The genus Tympanocryptis has the following characters. The tympanum is hidden. The body is depressed, and it is covered dorsally with heterogeneous scales. There is no dorsal crest. There is no gular sac, but a strong transverse gular fold is present. The tail is round in cross section. There is a preanal pore on each side, which sometimes is absent in females. In most species there are no femoral pores, Tympanocryptis tetraporophora being an exception.
- Tympanocryptis centralis Sternfeld, 1925
- Tympanocryptis cephalus Günther, 1867 – blotch-tailed earless dragon
- Tympanocryptis condaminensis Melville et al., 2014 – Darling Downs earless dragon, eastern Condamine River floodplain (previously part of T. pinguicolla)
- Tympanocryptis diabolicus Doughty et al., 2015
- Tympanocryptis fortescuensis Doughty et al., 2015
- Tympanocryptis gigas F. Mitchell, 1948
- Tympanocryptis houstoni Storr, 1982
- Tympanocryptis intima F. Mitchell, 1948 – gibber earless dragon
- Tympanocryptis lineata W. Peters, 1863 – lined earless dragon
- Tympanocryptis pentalineata Melville et al., 2014
- Tympanocryptis pinguicolla F. Mitchell, 1948 – grassland earless dragon
- Tympanocryptis pseudopsephos Doughty et al., 2015
- Tympanocryptis tetraporophora Lucas & C. Frost, 1895 – long-tailed earless dragon
- Tympanocryptis uniformis F. Mitchell, 1948 – even-scaled earless dragon
- Tympanocryptis wilsoni Melville et al., 2014 – Darling Downs earless dragon, western Condamine River floodplain (previously part of T. pinguicolla)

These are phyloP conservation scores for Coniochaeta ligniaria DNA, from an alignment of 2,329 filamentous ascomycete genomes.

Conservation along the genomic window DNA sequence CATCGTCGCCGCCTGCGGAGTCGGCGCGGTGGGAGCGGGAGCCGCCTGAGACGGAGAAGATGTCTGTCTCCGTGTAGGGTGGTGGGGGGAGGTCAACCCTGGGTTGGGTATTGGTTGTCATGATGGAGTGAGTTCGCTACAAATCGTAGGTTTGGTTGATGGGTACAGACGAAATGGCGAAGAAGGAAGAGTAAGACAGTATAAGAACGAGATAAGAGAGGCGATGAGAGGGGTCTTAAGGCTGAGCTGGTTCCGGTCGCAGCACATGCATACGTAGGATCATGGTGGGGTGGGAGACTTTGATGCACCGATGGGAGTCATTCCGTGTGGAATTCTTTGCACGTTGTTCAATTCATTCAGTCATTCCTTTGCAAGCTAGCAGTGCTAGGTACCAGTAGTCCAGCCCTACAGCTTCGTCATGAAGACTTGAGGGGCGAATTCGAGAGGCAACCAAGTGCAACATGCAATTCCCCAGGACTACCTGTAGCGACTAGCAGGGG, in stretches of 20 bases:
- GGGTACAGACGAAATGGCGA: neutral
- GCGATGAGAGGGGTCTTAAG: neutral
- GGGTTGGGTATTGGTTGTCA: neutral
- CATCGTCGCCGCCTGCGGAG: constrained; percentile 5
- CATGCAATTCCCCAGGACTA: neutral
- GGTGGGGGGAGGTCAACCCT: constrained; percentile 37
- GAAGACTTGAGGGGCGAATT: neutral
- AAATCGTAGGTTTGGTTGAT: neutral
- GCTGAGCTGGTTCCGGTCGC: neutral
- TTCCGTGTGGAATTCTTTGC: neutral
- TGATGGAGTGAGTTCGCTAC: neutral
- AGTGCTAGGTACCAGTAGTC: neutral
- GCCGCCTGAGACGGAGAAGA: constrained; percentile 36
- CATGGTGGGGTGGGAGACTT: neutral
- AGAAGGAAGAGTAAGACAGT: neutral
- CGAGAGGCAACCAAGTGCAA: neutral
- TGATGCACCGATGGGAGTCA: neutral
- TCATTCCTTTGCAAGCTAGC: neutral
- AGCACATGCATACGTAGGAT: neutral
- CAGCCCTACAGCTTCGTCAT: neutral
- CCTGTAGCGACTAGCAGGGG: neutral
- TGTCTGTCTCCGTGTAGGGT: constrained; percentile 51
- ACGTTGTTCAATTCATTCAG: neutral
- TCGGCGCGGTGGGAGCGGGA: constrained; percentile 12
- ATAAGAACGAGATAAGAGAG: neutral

Conservation efforts for T. pinguicolla
In early January 2014, media reported that researchers Professor Stephen Sarre and Dr Lisa Doucette from the University of Canberra's Institute for Applied Ecology had succeeded in breeding T. pinguicolla in captivity, and had also hatched eggs gathered from field studies, with around 60 hatchlings being born. In June 2011, Professor Sarre's team won a four-year funding grant from the Australian Research Council to research and potentially save the species from extinction, and find a cause for the species recent collapse in numbers, thought to be associated with 10 years of drought in the species' range.
- ^ Boulenger GA (1885). Catalogue of the Lizards in the British Museum (Natural History). Second Edition. Volume I. ... Agamidæ. London: Trustees of the British Museum (Natural History). (Taylor and Francis, printers). xii + 436 pp. + Plates I-XXXII. (Genus Tympanocryptis, p. 392).
- ^ Tympanocryptis. The Reptile Database. www.reptile-database.org.
- ^ a b "Dragons discovered on the Darling Downs". ABC local radio/online. (11 August 2014). accessed same date.
- ^ Canberra breeding program bolsters tiny endangered dragons, Kathleen Dyett, ABC News Online, 3 January 2014, accessed 6 January 2014
- ^ New funding gives hope to endangered species, Claudia Doman, University of Canberra, 9 June 2011, accessed 6 January 2014